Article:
Last updated 4 Oct. 1999
The name Teresa was confined to the Iberian peninsula (modern-day Spain and Portugal) until the late 16th century, when it spread in the wake of the veneration of Saint Teresa of Avila.
Teresa is probably originally derived from a Greek locative Therasios, Therasia 'inhabitant of Thera'. The first known bearer is the Greek Therasia, wife of St. Paul of Nola, who lived around the 4th or 5th century A.D. 
The use of Teresa is attested in the Christian kingdoms of the Iberian peninsula beginning in the 11th century and continuing throughout the middle ages. In one late 15th century sample of Iberian names, Teresa was the 10th most common feminine name, accounting for 3% of women.  Its bearers include royalty of Leon (10th century), Portugal (late 10th century) and Castile (beginning in the 11th century). [3, 4] Here are some of the ways in which it was spelled [3, 4, 5, 6, 7, 8]:
|Tarasia||c. 1030 Castilla|
|Tareija||early 15th century Portugal|
|Tareyja||early 15th century Portugal|
We have also found a modern reference to Teresa Bou, the mistress of the Catalan poet Asuias March, who lived 1397-1459. This suggests that there was a Catalan form of the name, but we do not know how it was spelled. 
Forms of Teresa do not appear in languages outside Iberia until the end of the 16th century, when the fame of Saint Teresa of Avila spread the name widely in Europe.  Teresa of Avila died in 1582, was beatified in 1614, and was canonized in 1622.  She also wrote several books, which were published in the late 16th century.  The spread of the name to central Europe was probably also influenced by the close ties between Spain and Austria beginning in the 16th century, when the royalty of Spain and of Austria were close kin.
The name Teresa spread throughout Italy at the end of the 1500s.  We have found examples in Hungary Theresia 1565, and Poland Teresa 1683 and 1694 [14, 15]. A Polish princess, Teresa Kunigunda Sobieska, married Maximillian II Emanuel of Bavaria in 1694.  The name was not used much in England until the 18th century, although we found Frances Teresa Stuart, duchess of Richmond and Lennox, mistress of Charles II, who was born in 1647, the daughter of English parents living in France. 
We found no evidence that the similar-sounding Tracy or Tracie was used as a given name, feminine or masculine, before the 19th century. Tracy is often treated as a diminutive of Teresa, but its true origin is unclear. It may have evolved from the various forms of Theresa which also appear in England during the nineteenth century: Treza, Treesy, and Treacy. 
Alternatively, Tracy may have originally been a surname, re-cycled as a given name in the 19th century like many other surnames, and only later associated with Teresa. The modern popularity of Tracy dates from the 1940s, perhaps because of the appearance of Katharine Hepburn as Tracy Lord in the movie "The Philadelphia Story."
Modern dictionaries of Irish names give Treasa and Toirésa as Irish equivalents of Theresa.  No forms of the names Teresa or Tracy have been attested in medieval or renaissance Ireland. Treasa may be an attempt to adapt Tracy to Gaelic spelling. Both of these names appear to be modern inventions [17, 18].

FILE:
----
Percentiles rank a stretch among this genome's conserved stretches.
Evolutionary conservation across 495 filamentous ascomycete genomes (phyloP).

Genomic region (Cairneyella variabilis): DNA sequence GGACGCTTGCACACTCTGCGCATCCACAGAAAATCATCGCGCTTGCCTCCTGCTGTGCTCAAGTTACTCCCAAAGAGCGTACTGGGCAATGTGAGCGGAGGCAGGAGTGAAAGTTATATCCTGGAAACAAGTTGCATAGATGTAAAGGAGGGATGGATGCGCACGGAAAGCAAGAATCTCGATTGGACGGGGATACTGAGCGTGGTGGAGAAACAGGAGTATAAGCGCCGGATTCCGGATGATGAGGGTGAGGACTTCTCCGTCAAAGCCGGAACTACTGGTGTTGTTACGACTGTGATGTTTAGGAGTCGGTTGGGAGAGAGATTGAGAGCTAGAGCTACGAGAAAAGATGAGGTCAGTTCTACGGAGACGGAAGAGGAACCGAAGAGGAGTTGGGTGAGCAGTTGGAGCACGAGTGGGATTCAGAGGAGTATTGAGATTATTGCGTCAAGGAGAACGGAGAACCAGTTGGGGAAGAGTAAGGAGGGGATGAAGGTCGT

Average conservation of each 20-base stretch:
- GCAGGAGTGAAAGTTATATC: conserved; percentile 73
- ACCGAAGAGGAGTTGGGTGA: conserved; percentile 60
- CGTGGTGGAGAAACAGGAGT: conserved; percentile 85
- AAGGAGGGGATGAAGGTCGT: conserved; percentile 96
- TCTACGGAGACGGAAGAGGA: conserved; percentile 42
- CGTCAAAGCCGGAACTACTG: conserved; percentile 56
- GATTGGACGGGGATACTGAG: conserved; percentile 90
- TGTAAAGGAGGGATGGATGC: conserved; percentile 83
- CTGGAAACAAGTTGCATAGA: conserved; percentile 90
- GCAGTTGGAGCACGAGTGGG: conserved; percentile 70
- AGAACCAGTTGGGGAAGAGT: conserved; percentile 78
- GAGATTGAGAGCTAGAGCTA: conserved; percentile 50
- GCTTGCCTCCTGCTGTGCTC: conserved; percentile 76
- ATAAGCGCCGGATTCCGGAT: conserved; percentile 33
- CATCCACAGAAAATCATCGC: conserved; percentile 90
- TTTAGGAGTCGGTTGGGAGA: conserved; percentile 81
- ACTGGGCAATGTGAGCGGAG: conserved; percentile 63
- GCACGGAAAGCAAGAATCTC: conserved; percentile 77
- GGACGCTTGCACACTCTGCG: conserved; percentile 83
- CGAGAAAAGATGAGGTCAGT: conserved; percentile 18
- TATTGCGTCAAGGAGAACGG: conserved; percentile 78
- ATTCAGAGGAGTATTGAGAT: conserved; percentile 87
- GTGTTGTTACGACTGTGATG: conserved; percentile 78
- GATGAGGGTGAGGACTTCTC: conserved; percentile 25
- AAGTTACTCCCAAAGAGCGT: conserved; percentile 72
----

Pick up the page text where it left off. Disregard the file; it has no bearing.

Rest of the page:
Teresa is a well-attested name in the Christian kingdoms of the Iberian peninsula throughout the middle ages. Its spread to the other parts of Europe did not begin until the late sixteenth century but was well-advanced by the end of the seventeenth century.
Elsbeth Anne Roth, "16th-century Spanish Women's Names" (WWW:
 Lopes, Fernão, Chronique du Roi D. Pedro I/Crónica do Rei D.Pedro I, ed. Giuliano Macchi, trans. to French and notes Jaqueline Steunou (Paris: E'ditiones du Centre national de la Recherche Scientifique, 1985).
 De La Torre, Antonio and E. A. de la Torre, eds., Cuentas de Gonzalo de Baeza Tesorero de Isabel la Católica (Madrid: Biblioteca "Reyes Católicos", 1956).
 Diez Melcon, R. P. Gonzalo, Apellidos Castellano-Leoneses: Siglos IX-XIII, ambos inclusive (Universidad de Granada, 1957).
 Carrasco Pérez, Juan, La Población de Navarra en el Siglo XIV (Pamplona, Spain: Ediciones Universidad de Navarra, S.A, 1973).
 Menedez-Pidal, Ramon, Crestomatía del Español Medieval (Madrid: 1971).
 Menedez-Pidal, Ramon, Orígenes del Español: Estado Linguistico de la Península Ibérica Hasta el Siglo XI (Madrid: Espasa-Calpe, S.A., 1964).
"March, Ausias" Encyclopaedia Britannica Online, Accessed 27
 Withycombe, E.G., The Oxford Dictionary of English Christian Names, 3rd ed. (Oxford University Press 1977) s.nn. Teresa, Theresa.
"Teresa of Jesus (Teresa of Avila)," Catholic Encyclopedia
(Encyclopedia Press, Inc. 1913; Electronic version- New Advent, Inc. 1996),
accessed 7/13/98 at:
"St. Teresa of Avila (1515-1582)," Christian Classics Ethereal Library
Server (Wheaton College: 1998), accessed 7/13/98 at:
 De Felice, Emidio, Dizionario dei Nomi Italiani (Arnoldo Mondadori Editore, Milan, 1992) s.n. Teresa.
 Kázmér Miklós, "Régi Magyar Családnevek Szótára: XIV-XVII Század" Magyar Nyelvtudományi Társaság, (Budapest, 1993) s.n. Barca.
 Danuta Kopertowska, "Nazwy Osobowe Mieszkan'ców Podkieleckich Wsi (1565-1694)" [Polska Akademia Nauk -- Oddzial/w Krakowie, Prace Koisji Je,zykoznawstwa, No. 56].
 Dunkling, Leslie and William Gosling, The New American Dictionary of First Names (New York: Signet Books, 1983) s.n. Tracy.
 Woulfe, Patrick, Sloinnte Gaedheal is Gall: Irish Names and Surnames (Kansas City: Irish Genealogical Foundation) s.n. Toiréasa.
 Woulfe, Patrick, Irish Names for Children (Dublin: Gill and Macmillan, 1974) s.nn. Toirésa, Treasa.
Problem Names Project articles are published by Sharon L. Krossa (contact), with the assistance of The Academy of Saint Gabriel.
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